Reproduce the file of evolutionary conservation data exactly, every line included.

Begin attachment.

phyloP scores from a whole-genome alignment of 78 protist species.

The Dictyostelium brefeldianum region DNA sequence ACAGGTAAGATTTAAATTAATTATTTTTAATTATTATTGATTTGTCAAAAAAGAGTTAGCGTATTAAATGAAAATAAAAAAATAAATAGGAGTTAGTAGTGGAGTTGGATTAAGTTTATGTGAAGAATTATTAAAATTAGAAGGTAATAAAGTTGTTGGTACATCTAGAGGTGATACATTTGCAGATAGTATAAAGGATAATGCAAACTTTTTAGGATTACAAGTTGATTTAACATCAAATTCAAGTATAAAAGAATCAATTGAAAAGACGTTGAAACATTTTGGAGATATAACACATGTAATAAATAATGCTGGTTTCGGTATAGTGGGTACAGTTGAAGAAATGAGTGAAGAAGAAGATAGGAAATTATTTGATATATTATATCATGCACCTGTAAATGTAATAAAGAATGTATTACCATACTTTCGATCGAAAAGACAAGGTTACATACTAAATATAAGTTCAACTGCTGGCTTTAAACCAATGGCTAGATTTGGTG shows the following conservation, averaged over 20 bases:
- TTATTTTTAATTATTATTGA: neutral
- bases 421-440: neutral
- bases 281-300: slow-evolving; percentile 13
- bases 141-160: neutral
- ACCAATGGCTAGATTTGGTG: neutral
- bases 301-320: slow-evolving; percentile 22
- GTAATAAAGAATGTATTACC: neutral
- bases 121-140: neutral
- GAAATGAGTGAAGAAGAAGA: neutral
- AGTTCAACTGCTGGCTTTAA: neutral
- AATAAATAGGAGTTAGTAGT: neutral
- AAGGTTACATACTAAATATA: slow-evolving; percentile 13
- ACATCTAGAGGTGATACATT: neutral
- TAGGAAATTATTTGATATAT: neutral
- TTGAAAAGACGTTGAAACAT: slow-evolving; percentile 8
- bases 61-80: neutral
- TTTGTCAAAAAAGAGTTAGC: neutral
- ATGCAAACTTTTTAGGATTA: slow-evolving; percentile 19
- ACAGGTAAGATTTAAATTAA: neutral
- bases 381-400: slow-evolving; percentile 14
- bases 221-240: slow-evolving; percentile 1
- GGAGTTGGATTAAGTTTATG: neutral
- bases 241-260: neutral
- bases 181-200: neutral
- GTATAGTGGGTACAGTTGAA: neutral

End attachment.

phyloP scores from a whole-genome alignment of 78 protist species.

The Dictyostelium brefeldianum region DNA sequence ACAGGTAAGATTTAAATTAATTATTTTTAATTATTATTGATTTGTCAAAAAAGAGTTAGCGTATTAAATGAAAATAAAAAAATAAATAGGAGTTAGTAGTGGAGTTGGATTAAGTTTATGTGAAGAATTATTAAAATTAGAAGGTAATAAAGTTGTTGGTACATCTAGAGGTGATACATTTGCAGATAGTATAAAGGATAATGCAAACTTTTTAGGATTACAAGTTGATTTAACATCAAATTCAAGTATAAAAGAATCAATTGAAAAGACGTTGAAACATTTTGGAGATATAACACATGTAATAAATAATGCTGGTTTCGGTATAGTGGGTACAGTTGAAGAAATGAGTGAAGAAGAAGATAGGAAATTATTTGATATATTATATCATGCACCTGTAAATGTAATAAAGAATGTATTACCATACTTTCGATCGAAAAGACAAGGTTACATACTAAATATAAGTTCAACTGCTGGCTTTAAACCAATGGCTAGATTTGGTG shows the following conservation, averaged over 20 bases:
- TTATTTTTAATTATTATTGA: neutral
- bases 421-440: neutral
- bases 281-300: slow-evolving; percentile 13
- bases 141-160: neutral
- ACCAATGGCTAGATTTGGTG: neutral
- bases 301-320: slow-evolving; percentile 22
- GTAATAAAGAATGTATTACC: neutral
- bases 121-140: neutral
- GAAATGAGTGAAGAAGAAGA: neutral
- AGTTCAACTGCTGGCTTTAA: neutral
- AATAAATAGGAGTTAGTAGT: neutral
- AAGGTTACATACTAAATATA: slow-evolving; percentile 13
- ACATCTAGAGGTGATACATT: neutral
- TAGGAAATTATTTGATATAT: neutral
- TTGAAAAGACGTTGAAACAT: slow-evolving; percentile 8
- bases 61-80: neutral
- TTTGTCAAAAAAGAGTTAGC: neutral
- ATGCAAACTTTTTAGGATTA: slow-evolving; percentile 19
- ACAGGTAAGATTTAAATTAA: neutral
- bases 381-400: slow-evolving; percentile 14
- bases 221-240: slow-evolving; percentile 1
- GGAGTTGGATTAAGTTTATG: neutral
- bases 241-260: neutral
- bases 181-200: neutral
- GTATAGTGGGTACAGTTGAA: neutral